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Protein–Ligand Interactions: Computational Docking

  1. Ankur Dhanik,
  2. Lydia E Kavraki

Published Online: 15 AUG 2012

DOI: 10.1002/9780470015902.a0004105.pub2

eLS

eLS

How to Cite

Dhanik, A. and Kavraki, L. E. 2012. Protein–Ligand Interactions: Computational Docking. eLS. .

Author Information

  1. Rice University, Houston, Texas, USA

Publication History

  1. Published Online: 15 AUG 2012

Abstract

A pharmaceutical drug compound is usually a small organic molecule, also termed as ligand, that binds to the target protein and alters the natural activity of the protein, thus, leading to a therapeutic effect. Computational docking or computer-aided docking is an extremely useful tool to gain an understanding of protein–ligand interactions which is important for the drug discovery. Computational docking is the process of computationally predicting the placement and binding affinity of the ligand in the binding pocket of the protein. Docking methods rely on a search algorithm which computes the placement of the ligand in the binding pocket and a scoring function which estimates the binding affinity, that is, how strongly the ligand interacts with the protein. A variety of methods have been developed to solve the computational docking problems that range from simple point-matching algorithms to explicit physical simulation methods.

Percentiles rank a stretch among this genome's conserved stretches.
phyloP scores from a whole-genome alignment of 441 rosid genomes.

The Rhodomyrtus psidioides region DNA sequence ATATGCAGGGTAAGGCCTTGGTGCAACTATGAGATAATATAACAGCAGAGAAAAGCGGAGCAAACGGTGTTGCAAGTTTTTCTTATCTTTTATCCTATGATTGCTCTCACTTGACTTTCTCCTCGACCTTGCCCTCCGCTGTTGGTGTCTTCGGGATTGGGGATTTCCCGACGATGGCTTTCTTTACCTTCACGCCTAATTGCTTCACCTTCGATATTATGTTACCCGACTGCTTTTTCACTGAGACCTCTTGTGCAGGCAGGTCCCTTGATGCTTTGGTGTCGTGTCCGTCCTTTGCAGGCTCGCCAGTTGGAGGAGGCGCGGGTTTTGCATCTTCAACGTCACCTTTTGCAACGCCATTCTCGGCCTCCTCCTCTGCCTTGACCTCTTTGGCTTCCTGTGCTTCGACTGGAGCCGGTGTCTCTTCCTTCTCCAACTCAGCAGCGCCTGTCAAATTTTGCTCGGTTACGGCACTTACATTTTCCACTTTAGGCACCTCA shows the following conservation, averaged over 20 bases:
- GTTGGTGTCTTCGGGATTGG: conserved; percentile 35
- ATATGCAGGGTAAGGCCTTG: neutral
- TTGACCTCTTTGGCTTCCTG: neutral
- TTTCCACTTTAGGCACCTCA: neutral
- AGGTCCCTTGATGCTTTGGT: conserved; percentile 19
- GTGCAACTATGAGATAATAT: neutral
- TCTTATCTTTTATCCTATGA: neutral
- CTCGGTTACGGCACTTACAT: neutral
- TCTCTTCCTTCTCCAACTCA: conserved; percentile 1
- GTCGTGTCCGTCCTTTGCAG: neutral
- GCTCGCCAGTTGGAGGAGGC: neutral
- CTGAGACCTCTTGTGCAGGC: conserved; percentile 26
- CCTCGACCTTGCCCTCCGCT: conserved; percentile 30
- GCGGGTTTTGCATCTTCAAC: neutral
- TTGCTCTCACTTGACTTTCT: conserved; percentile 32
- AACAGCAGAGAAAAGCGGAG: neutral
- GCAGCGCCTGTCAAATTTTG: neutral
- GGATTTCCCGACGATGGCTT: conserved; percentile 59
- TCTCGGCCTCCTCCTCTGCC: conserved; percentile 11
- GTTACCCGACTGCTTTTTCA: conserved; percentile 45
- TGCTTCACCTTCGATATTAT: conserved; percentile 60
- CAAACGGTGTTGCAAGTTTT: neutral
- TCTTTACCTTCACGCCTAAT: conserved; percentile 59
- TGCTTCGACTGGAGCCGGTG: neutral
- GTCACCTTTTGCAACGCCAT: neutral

Key Concepts:

  • Computational docking methods play an important role in the drug discovery process.

  • A docking method computes the placement of a ligand in the binding pocket of a protein and estimates the binding affinity.

  • Rigid-body docking methods treat both the protein and ligand as rigid bodies.

  • Flexible ligand methods treat the ligand as a flexible molecule and flexible receptor methods treat both the ligand and the protein as flexible molecules.

  • Two main features of computational docking techniques are a conformation search algorithm and a scoring function that estimates binding affinity.

  • Most of the computational docking programs treat the protein as a rigid molecule and the ligand as a flexible molecule.

  • Protein flexibility is an important determinant of the accuracy of docking programs.

  • Efforts have been made to account for protein flexibility in docking methods, but more needs to be done.

Keywords:

  • docking;
  • drug design;
  • protein–ligand docking;
  • flexible docking;
  • flexible receptor;
  • scoring function